I am a lady weight-lifter with a serious problem. I tore the interosseous membrane of my left wrist and now the bones in there shift around. I never know when I’m going to have a pain free day for lifting. I can’t decide if I should go for a repair of the problem or just have the wrist fused. What do you advise?

Damage to the interosseous membrane of the wrist can result in a condition known as scapholunate instability. Without the tough soft tissue membrane to hold these two bones in place, the scapoid tips forward (flexes) and the lunate tips backwards (extension). The result can be a painful, unstable wrist — […]


I just saw the X-rays that explain why my wrist hurts so much. One bone (the scaphoid) goes one way while the bone next to it goes another way. All I know is the wrist hurts all the time. My job requires heavy loading so I keep aggravating it. I know I’m headed for surgery but what can they really do? Will the surgery hold up at work?

It sounds like you may have a case of scapholunate instability. This refers to a condition in the wrist where the ligament holding the two bones (scaphoid and lunate) together is torn or ruptured. The scaphoid tips one direction (flexes forward) and the lunate tips in the opposite direction (extends). […]


What does it mean when they say the new wrist replacements are “fourth generation.” I think I understand it but I thought I’d better ask to know for sure.

Total wrist arthroplasty (TWA) (wrist replacement) has been around for over 100 years. Over the last 40 years, the implants (prostheses) have been changed and improved through four generations of products. The result is a prosthetic that is longer lasting with fewer surgical and postoperative complications. When severe arthritis has […]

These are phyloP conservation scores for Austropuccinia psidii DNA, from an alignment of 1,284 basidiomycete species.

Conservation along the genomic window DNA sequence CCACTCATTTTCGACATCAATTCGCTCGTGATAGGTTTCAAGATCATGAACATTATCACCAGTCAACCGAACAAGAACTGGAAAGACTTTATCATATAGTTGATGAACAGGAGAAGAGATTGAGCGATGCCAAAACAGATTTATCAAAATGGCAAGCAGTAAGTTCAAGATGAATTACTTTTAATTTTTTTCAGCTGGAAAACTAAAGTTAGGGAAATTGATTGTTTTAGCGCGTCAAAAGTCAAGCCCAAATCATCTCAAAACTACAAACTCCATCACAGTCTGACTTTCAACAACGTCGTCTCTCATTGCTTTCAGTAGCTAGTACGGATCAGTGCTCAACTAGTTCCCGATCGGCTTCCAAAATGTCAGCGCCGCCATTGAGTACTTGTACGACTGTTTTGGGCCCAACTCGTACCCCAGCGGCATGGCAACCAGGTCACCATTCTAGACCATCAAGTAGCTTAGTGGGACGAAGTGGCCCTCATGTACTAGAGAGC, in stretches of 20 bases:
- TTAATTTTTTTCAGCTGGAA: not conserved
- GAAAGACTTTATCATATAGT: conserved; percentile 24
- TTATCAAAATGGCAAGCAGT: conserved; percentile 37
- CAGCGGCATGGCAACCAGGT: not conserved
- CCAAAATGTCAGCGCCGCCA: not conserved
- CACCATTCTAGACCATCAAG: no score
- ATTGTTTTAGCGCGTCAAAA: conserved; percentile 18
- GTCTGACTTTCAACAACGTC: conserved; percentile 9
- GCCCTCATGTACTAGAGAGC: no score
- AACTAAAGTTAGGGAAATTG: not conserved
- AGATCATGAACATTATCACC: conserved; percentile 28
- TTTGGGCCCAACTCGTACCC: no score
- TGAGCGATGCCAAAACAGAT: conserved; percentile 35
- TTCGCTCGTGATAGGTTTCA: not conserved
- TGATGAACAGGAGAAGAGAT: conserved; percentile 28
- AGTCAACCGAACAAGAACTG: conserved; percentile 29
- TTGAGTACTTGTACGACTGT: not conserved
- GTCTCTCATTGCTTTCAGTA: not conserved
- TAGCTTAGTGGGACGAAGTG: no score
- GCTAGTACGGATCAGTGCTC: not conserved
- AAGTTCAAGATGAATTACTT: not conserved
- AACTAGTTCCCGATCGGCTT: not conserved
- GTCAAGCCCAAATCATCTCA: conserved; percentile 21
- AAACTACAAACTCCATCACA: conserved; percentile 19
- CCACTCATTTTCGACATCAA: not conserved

I can’t figure out what to do. I have pretty bad wrist arthritis in my good hand (right side). I’m only able to type with two fingers (hunt and peck method) but the worst is trying to do chores around the house or get dressed. I’m embarrassed to say I can’t even manage the bathroom very well. The surgeon I saw suggested either a wrist fusion or joint replacement. Which is better? I don’t know how to choose between them.

Your surgeon will likely help you make this decision but presented the two options for you to think about. We do have two patient guides that you might want to read: A Patient’s Guide to Artificial Joint Replacement of the Wrist and A Patient’s Guide to Wrist Fusion. After reading […]